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QuickBooks and Linux: A Server Story

Can You Say Caveat?

June 28, 2007

When it comes to competition between operating systems, a platform is ultimately only as useful as its applications. For businesses that use Linux servers for their back-end operations--a category now growing by double-digits quarterly according to IDC--availability of applications is often the most significant bottleneck.

As a result, some organizations find themselves in the uncomfortable position of needing to support two back-end platforms: Linux for the majority of network applications, like Web servers, file servers, e-mail and messaging servers and CRM servers, and Windows for anything else necessary but unavailable for Linux.

For a lot of small-to-medium-sized business, the holdout has been Quickbooks Enterprise Solutions. Despite its "Enterprise" name, Intuit has aimed the product at businesses ranging from 50 to 250 people. For many businesses, this accounting server is now the de facto standard for financial organization, but it has been available only for Windows.

But no longer--now you can buy Quickbooks Enterprise Solutions for Linux. Well, with limits.

If you already use Quickbooks Enterprise Solutions 7.0 release 8 or newer, you can download a free Linux RPM archive to install the Quickbooks Enterprise database server. Officially, Intuit has tested the Linux server only on Red Hat Fedora 6.0 and Open SUSE Linux Enterprise Server 10.2. Linux gurus stand a good chance of running the server on other recent Linux distributions, although without Intuit's support.

Quickbooks Enterprise Solutions is a client/server product. While Intuit has now released a Linux version of the server, it has not, and does not currently plan to, release a Linux version of the client. This means that Quickbooks Enterprise Solutions end-users still need to access the server from a Windows workstation, with the Enterprise Solutions client installed.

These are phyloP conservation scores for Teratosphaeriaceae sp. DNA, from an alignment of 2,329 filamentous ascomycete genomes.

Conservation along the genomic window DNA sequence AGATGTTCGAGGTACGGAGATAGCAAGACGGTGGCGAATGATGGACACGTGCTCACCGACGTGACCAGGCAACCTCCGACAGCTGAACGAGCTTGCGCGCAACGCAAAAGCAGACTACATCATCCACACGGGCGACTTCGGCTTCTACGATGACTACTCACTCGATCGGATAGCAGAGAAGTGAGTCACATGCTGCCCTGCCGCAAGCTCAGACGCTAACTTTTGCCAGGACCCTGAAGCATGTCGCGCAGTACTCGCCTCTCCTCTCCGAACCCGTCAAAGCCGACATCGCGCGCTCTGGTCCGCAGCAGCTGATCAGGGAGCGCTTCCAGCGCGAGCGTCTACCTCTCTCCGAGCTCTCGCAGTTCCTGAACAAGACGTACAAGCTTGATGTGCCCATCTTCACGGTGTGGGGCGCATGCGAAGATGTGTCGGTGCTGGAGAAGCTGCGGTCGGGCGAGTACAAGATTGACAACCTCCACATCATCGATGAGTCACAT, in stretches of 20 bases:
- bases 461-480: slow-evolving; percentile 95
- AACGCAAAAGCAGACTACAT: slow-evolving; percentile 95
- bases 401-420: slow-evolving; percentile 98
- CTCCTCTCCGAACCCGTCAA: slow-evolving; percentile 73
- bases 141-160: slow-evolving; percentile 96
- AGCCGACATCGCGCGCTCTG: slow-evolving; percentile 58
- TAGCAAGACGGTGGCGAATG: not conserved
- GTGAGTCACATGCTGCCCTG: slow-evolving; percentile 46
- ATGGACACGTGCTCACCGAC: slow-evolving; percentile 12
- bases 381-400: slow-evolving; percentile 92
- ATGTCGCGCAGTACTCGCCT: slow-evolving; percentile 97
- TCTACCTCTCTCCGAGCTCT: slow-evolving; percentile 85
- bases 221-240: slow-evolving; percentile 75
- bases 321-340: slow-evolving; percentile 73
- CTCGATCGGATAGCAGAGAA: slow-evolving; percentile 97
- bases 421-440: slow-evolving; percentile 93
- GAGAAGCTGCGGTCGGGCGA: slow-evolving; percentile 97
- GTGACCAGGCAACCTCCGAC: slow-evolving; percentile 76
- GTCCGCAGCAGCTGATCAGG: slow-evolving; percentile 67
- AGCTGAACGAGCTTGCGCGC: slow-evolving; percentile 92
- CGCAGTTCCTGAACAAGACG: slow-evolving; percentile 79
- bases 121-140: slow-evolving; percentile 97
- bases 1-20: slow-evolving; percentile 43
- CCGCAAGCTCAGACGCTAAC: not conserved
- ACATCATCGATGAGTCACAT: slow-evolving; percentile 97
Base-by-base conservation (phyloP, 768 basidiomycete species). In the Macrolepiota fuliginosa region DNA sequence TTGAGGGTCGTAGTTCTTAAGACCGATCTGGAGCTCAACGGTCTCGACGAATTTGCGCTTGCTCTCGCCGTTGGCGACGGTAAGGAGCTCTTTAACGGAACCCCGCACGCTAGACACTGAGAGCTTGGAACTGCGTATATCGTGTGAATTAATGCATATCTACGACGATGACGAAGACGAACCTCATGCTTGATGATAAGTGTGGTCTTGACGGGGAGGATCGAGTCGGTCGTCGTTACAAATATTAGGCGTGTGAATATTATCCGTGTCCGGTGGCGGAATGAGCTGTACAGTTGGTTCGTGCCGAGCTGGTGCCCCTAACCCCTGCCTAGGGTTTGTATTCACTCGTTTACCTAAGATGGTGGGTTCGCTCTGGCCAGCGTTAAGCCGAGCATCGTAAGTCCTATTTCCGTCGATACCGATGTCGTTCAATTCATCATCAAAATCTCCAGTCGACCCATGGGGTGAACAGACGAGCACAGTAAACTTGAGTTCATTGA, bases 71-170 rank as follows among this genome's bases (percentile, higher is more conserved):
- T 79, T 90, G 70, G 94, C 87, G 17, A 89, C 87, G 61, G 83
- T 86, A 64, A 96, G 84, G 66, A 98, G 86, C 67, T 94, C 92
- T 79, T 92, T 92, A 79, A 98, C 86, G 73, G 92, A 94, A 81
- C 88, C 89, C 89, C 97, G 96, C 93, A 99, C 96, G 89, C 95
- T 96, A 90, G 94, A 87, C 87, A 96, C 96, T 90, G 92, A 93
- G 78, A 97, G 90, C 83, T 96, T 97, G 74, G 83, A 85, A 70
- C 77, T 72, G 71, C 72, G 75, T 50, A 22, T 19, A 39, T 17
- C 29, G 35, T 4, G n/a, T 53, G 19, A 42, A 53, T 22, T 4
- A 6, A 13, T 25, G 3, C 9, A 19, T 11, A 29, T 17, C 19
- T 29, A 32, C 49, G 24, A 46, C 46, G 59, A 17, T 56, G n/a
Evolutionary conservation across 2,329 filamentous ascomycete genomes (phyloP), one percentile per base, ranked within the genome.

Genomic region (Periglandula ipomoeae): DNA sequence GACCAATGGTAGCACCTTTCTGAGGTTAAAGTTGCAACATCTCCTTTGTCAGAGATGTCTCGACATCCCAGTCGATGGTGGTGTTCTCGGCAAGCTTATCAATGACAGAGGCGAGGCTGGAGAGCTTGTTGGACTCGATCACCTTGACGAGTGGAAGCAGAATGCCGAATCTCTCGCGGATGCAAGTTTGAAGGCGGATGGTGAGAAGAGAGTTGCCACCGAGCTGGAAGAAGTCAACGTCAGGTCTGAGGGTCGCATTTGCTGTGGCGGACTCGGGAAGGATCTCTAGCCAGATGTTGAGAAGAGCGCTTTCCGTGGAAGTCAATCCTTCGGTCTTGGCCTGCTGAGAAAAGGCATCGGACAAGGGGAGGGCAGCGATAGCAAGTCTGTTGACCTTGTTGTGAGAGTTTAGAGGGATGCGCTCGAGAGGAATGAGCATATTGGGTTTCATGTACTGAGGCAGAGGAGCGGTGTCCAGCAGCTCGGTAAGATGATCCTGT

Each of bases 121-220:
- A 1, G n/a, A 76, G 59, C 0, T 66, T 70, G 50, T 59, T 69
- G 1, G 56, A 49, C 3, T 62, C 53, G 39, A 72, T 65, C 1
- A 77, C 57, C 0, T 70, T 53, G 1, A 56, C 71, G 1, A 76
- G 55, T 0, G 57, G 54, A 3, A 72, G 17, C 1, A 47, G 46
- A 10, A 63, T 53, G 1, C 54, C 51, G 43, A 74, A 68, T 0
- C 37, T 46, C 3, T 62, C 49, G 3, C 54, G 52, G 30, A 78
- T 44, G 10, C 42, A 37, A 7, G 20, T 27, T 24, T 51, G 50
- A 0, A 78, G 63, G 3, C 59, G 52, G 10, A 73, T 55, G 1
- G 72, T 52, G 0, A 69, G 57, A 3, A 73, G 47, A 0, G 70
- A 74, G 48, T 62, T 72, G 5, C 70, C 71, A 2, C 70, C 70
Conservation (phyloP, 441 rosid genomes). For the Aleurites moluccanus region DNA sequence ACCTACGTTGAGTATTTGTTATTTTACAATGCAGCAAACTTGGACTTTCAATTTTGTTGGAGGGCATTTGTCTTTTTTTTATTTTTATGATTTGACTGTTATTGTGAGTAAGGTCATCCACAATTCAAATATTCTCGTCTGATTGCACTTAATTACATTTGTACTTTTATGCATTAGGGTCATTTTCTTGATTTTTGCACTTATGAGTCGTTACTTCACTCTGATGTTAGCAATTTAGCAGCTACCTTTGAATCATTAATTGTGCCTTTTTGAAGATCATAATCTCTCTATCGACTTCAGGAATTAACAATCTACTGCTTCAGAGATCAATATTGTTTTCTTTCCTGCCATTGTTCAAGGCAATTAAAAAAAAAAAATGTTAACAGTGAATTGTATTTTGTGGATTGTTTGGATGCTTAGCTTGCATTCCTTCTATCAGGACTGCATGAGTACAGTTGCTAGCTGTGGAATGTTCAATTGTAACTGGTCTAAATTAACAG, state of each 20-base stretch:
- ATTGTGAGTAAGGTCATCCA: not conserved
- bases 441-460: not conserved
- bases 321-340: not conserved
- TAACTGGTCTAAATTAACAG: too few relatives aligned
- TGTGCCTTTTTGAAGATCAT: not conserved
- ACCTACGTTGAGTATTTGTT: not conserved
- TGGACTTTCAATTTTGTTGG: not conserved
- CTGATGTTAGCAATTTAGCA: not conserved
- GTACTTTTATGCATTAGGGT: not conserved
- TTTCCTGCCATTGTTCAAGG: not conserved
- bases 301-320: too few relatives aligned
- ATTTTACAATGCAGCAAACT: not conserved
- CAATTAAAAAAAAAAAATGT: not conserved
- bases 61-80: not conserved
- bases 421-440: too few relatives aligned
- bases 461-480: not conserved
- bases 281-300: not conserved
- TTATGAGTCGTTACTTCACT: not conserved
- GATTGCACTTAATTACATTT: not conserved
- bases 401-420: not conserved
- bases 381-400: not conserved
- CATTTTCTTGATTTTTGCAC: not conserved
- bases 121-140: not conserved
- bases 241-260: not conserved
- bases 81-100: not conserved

Members of the Linux community are ambivalent about the situation. According to Intuit, Linux has penetrated more widely on the server side than on the desktop. They anticipate that organizations running a hybrid architecture--Linux on their servers and Windows on their workstations--is the larger market right now. It doesn't hurt, either, that releasing the Quickbooks Enterprise server for Linux is easier than porting the client. The server has, for some time, been built on the Sybase SQL Anywhere database, which itself is available for both Windows and Linux.

Despite the fact that Quickbooks Enterprise, and the people using it, must still rely on Windows workstations, Intuit's release is being generally regarded as a positive step for Linux. Practically speaking, of course, some businesses will benefit from simply being able to run their Quickbooks database on Linux. But more broadly, Intuit has historically been a very Windows-centric vendor.

Customers have long complained that their only previous non-Windows product, Quickbooks for the Mac, falls far short of its Windows equivalent in features and compatibility. For Intuit to release a Linux version of Quickbooks Enterprise at all -- even if only the server component -- represents a significant acknowledgment that Linux is now a serious player among business customers.

Intuit's decision to support a platform other than Windows may also have been influenced by Microsoft's move into the business-application provider market. With Microsoft's purchase of several SMB application providers and subsequent launch of Microsoft Business Solutions, Intuit and competing business application vendors like Sage are looking to diversify.